Dow component Wal-Mart also traded higher on news over the weekend that its same-store sales rose a better-than-expected 1.6% in December.
New York light crude futures fell more than $2.50 during the session on expectations of more mild winter weather in the U.S. Fimat senior vice president John Kilduff said a factor affecting crude is the poor outlook for heating oil.
Natural gas, he said , is about half the price of heating oil and big users are switching over to gas.
Private sector employment fell by 40,000 jobs in December, the first decline in nearly four years, according to the ADP employment report. Economists had been expecting an increase of more than 100,000 jobs.
European Stocks Close Mixed
European stocks ended mixed, taking a breather after Tuesday's surge to nearly six-year highs.
The DAX was finished up in Frankfurt. The German government said the number of unemployed people fell by 108,000 in December, much more than the drop of 45,000 economists surveyed by Dow Jones predicted.
"The positive trend of the past year continued in December," Fabienne Riefer, economist at Postbank, told Reuters. "The improvement in the economic cycle played a big role, even if one-off factors ... had an impact in December."
Also in Germany, Siemens declined slightly in the wake of a report by the German edition of the Financial Times that the conglomerate is being investigated about possibly paying a bribe to former Iraqi leader Saddam Hussein to secure contracts in the food-for-oil program.
London's FTSE 100 closed higher. Shares of chip maker CSR falling 3.8%. A U.S. group is suing mobile phone makers, including Nokia and Samsung, for violating a Bluetooth technology patent, targeting products containing CSR's Bluetooth chips.
And telecom bellwether Vodafone edged up after an analyst said that the company is unlikely to pay a substantial premium to secure a majority stake in Indian mobile operator Hutchison-Essar. Vodafone has offered about $17 billion for the company.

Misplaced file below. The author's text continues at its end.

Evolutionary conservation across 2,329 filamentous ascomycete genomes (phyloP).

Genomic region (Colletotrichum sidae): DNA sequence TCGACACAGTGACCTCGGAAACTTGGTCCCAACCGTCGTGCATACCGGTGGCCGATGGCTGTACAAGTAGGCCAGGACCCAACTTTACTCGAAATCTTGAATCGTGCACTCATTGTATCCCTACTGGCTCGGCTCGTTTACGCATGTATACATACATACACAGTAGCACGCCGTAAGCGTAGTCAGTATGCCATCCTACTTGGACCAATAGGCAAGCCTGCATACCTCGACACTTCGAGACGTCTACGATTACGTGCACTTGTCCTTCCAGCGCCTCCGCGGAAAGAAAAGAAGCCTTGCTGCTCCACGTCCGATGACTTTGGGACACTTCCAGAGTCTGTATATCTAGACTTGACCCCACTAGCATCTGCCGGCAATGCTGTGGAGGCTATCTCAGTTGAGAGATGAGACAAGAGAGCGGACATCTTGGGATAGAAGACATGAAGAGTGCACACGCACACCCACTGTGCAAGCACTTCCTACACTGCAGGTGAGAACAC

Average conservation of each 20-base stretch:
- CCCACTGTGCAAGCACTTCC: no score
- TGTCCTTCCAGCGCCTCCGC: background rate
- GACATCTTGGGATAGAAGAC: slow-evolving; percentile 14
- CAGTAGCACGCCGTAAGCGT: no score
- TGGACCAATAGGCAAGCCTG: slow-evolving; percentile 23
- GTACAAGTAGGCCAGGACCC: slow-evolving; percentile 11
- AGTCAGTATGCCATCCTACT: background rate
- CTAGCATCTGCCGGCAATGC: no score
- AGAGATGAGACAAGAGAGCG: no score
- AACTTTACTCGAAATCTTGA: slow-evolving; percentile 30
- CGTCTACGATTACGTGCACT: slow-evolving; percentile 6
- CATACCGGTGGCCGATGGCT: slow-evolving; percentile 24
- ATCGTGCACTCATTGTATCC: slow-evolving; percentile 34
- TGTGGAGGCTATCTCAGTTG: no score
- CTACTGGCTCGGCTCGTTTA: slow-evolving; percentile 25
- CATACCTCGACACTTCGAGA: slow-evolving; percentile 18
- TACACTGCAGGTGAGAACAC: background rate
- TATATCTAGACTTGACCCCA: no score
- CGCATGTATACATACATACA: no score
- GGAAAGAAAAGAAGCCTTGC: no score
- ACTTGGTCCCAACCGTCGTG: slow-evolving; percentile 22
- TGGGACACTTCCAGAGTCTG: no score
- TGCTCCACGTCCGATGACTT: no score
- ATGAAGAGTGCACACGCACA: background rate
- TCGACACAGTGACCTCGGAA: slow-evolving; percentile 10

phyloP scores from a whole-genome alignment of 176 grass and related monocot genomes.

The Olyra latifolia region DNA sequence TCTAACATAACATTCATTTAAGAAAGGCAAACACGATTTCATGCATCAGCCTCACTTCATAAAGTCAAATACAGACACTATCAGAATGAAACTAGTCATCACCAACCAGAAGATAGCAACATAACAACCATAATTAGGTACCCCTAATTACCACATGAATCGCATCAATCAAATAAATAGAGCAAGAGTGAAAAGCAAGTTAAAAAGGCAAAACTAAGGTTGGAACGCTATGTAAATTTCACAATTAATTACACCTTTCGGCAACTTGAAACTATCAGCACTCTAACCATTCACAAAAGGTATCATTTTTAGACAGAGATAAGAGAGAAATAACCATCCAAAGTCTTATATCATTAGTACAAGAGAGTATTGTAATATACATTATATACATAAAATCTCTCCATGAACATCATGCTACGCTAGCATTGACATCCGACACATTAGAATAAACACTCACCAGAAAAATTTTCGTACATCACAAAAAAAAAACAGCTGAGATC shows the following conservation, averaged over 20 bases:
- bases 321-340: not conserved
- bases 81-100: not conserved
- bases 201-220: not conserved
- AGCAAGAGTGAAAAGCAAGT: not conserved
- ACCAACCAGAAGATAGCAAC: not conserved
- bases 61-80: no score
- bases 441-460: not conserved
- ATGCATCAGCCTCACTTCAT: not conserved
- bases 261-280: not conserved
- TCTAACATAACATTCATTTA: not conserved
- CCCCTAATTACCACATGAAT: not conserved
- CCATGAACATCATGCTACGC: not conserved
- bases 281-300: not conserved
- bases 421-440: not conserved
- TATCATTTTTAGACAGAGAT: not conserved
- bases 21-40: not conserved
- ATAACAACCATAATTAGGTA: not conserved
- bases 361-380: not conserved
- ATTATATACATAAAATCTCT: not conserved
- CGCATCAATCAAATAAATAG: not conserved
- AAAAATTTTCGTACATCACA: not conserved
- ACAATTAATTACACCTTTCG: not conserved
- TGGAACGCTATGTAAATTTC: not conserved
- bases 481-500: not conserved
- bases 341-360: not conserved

Paris' CAC-40 finished lower.
Korea Sells Off, Singapore Rises
Asian markets were mixed Wednesday with Seoul and Sydney closing lower while Singapore and Hong Kong made gains.
Profit-taking hit Australian shares resulting in a reversal of early gains as participants await direction from Wall Street and the London Metal Exchange. South Korea's Kospi Index finished sharply lower with exporters such as Samsung Electronics down after a slowdown in 2007 export growth was forecasted amid a firmer won and a slowing U.S. economy.
Singapore's Straits Times Index, powered by strong economic data, crossed the 3,000 level for the first time ever, led by banks and property stocks. It closed 1.7% higher. Hong Kong's Hang Seng Index also pushed forward following a record performance the previous session as investors bought Hong Kong-listed Chinese stocks and heavyweight China Mobile.
Thailand stocks slid 3% to a two-week low as wary investors sold big-cap shares due to fears of new political instability following the spate of New Year's Eve bombs in Bangkok.
Japanese markets were closed Wednesday for a holiday.